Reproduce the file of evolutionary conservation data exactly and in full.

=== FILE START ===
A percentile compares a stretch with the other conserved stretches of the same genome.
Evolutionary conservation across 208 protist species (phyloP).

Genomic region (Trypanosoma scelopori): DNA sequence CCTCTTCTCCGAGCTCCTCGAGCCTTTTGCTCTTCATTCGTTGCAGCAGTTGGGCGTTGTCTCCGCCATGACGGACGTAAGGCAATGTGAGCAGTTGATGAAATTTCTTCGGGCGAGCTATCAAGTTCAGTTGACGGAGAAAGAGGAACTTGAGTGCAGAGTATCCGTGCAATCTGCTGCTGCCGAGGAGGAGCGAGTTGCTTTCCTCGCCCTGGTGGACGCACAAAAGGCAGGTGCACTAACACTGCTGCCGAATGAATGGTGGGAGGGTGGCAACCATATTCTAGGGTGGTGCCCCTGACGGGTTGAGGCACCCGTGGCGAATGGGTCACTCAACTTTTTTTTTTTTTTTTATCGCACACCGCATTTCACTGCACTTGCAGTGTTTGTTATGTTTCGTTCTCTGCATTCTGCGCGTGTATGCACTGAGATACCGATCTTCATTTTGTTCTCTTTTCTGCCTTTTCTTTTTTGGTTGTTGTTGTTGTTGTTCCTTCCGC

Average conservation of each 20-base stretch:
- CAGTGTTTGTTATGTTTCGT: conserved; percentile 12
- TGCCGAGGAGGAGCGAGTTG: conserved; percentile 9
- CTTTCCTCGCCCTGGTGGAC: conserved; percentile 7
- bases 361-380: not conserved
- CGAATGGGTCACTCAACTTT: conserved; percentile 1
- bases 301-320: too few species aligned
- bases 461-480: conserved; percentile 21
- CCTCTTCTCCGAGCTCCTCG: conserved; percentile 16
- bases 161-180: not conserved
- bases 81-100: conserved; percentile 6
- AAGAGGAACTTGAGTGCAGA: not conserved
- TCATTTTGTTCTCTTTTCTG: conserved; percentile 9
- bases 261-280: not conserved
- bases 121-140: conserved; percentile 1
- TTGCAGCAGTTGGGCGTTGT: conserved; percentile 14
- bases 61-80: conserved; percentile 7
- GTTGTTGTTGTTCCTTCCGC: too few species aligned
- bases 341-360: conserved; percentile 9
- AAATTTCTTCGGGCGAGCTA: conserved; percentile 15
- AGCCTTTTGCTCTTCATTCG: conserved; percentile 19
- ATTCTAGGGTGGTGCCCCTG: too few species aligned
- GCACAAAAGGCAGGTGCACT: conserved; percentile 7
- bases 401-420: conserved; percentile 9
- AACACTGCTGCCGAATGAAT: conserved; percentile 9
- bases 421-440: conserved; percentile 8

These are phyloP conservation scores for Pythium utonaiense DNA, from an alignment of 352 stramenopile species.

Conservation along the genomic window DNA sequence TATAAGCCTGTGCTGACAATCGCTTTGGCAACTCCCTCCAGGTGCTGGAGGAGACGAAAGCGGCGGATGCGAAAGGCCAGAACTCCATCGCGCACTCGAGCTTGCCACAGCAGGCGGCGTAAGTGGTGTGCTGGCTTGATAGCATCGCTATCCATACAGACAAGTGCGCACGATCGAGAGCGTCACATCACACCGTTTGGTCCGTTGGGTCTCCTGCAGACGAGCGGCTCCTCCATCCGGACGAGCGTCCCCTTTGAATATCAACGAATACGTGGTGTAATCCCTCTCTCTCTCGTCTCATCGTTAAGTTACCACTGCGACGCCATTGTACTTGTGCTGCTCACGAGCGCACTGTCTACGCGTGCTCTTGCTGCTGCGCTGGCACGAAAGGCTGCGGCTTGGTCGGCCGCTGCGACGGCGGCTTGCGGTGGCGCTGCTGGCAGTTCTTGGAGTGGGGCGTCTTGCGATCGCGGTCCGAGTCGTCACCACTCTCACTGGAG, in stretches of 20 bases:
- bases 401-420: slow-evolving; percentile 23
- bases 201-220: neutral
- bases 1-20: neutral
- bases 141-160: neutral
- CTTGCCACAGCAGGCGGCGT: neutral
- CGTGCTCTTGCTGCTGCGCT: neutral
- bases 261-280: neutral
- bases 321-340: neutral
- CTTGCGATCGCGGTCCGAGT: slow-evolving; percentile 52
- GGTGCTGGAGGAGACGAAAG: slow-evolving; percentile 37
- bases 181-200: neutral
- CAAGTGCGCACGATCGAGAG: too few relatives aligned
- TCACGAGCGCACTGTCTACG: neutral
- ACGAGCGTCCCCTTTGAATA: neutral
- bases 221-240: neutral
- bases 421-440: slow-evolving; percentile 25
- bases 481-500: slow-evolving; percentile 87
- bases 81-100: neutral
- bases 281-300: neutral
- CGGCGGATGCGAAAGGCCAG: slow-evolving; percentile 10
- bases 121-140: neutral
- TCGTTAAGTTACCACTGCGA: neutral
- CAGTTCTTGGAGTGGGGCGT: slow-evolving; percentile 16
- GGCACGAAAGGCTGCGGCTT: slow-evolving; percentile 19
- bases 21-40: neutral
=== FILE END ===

A percentile compares a stretch with the other conserved stretches of the same genome.
Evolutionary conservation across 208 protist species (phyloP).

Genomic region (Trypanosoma scelopori): DNA sequence CCTCTTCTCCGAGCTCCTCGAGCCTTTTGCTCTTCATTCGTTGCAGCAGTTGGGCGTTGTCTCCGCCATGACGGACGTAAGGCAATGTGAGCAGTTGATGAAATTTCTTCGGGCGAGCTATCAAGTTCAGTTGACGGAGAAAGAGGAACTTGAGTGCAGAGTATCCGTGCAATCTGCTGCTGCCGAGGAGGAGCGAGTTGCTTTCCTCGCCCTGGTGGACGCACAAAAGGCAGGTGCACTAACACTGCTGCCGAATGAATGGTGGGAGGGTGGCAACCATATTCTAGGGTGGTGCCCCTGACGGGTTGAGGCACCCGTGGCGAATGGGTCACTCAACTTTTTTTTTTTTTTTTATCGCACACCGCATTTCACTGCACTTGCAGTGTTTGTTATGTTTCGTTCTCTGCATTCTGCGCGTGTATGCACTGAGATACCGATCTTCATTTTGTTCTCTTTTCTGCCTTTTCTTTTTTGGTTGTTGTTGTTGTTGTTCCTTCCGC

Average conservation of each 20-base stretch:
- CAGTGTTTGTTATGTTTCGT: conserved; percentile 12
- TGCCGAGGAGGAGCGAGTTG: conserved; percentile 9
- CTTTCCTCGCCCTGGTGGAC: conserved; percentile 7
- bases 361-380: not conserved
- CGAATGGGTCACTCAACTTT: conserved; percentile 1
- bases 301-320: too few species aligned
- bases 461-480: conserved; percentile 21
- CCTCTTCTCCGAGCTCCTCG: conserved; percentile 16
- bases 161-180: not conserved
- bases 81-100: conserved; percentile 6
- AAGAGGAACTTGAGTGCAGA: not conserved
- TCATTTTGTTCTCTTTTCTG: conserved; percentile 9
- bases 261-280: not conserved
- bases 121-140: conserved; percentile 1
- TTGCAGCAGTTGGGCGTTGT: conserved; percentile 14
- bases 61-80: conserved; percentile 7
- GTTGTTGTTGTTCCTTCCGC: too few species aligned
- bases 341-360: conserved; percentile 9
- AAATTTCTTCGGGCGAGCTA: conserved; percentile 15
- AGCCTTTTGCTCTTCATTCG: conserved; percentile 19
- ATTCTAGGGTGGTGCCCCTG: too few species aligned
- GCACAAAAGGCAGGTGCACT: conserved; percentile 7
- bases 401-420: conserved; percentile 9
- AACACTGCTGCCGAATGAAT: conserved; percentile 9
- bases 421-440: conserved; percentile 8

These are phyloP conservation scores for Pythium utonaiense DNA, from an alignment of 352 stramenopile species.

Conservation along the genomic window DNA sequence TATAAGCCTGTGCTGACAATCGCTTTGGCAACTCCCTCCAGGTGCTGGAGGAGACGAAAGCGGCGGATGCGAAAGGCCAGAACTCCATCGCGCACTCGAGCTTGCCACAGCAGGCGGCGTAAGTGGTGTGCTGGCTTGATAGCATCGCTATCCATACAGACAAGTGCGCACGATCGAGAGCGTCACATCACACCGTTTGGTCCGTTGGGTCTCCTGCAGACGAGCGGCTCCTCCATCCGGACGAGCGTCCCCTTTGAATATCAACGAATACGTGGTGTAATCCCTCTCTCTCTCGTCTCATCGTTAAGTTACCACTGCGACGCCATTGTACTTGTGCTGCTCACGAGCGCACTGTCTACGCGTGCTCTTGCTGCTGCGCTGGCACGAAAGGCTGCGGCTTGGTCGGCCGCTGCGACGGCGGCTTGCGGTGGCGCTGCTGGCAGTTCTTGGAGTGGGGCGTCTTGCGATCGCGGTCCGAGTCGTCACCACTCTCACTGGAG, in stretches of 20 bases:
- bases 401-420: slow-evolving; percentile 23
- bases 201-220: neutral
- bases 1-20: neutral
- bases 141-160: neutral
- CTTGCCACAGCAGGCGGCGT: neutral
- CGTGCTCTTGCTGCTGCGCT: neutral
- bases 261-280: neutral
- bases 321-340: neutral
- CTTGCGATCGCGGTCCGAGT: slow-evolving; percentile 52
- GGTGCTGGAGGAGACGAAAG: slow-evolving; percentile 37
- bases 181-200: neutral
- CAAGTGCGCACGATCGAGAG: too few relatives aligned
- TCACGAGCGCACTGTCTACG: neutral
- ACGAGCGTCCCCTTTGAATA: neutral
- bases 221-240: neutral
- bases 421-440: slow-evolving; percentile 25
- bases 481-500: slow-evolving; percentile 87
- bases 81-100: neutral
- bases 281-300: neutral
- CGGCGGATGCGAAAGGCCAG: slow-evolving; percentile 10
- bases 121-140: neutral
- TCGTTAAGTTACCACTGCGA: neutral
- CAGTTCTTGGAGTGGGGCGT: slow-evolving; percentile 16
- GGCACGAAAGGCTGCGGCTT: slow-evolving; percentile 19
- bases 21-40: neutral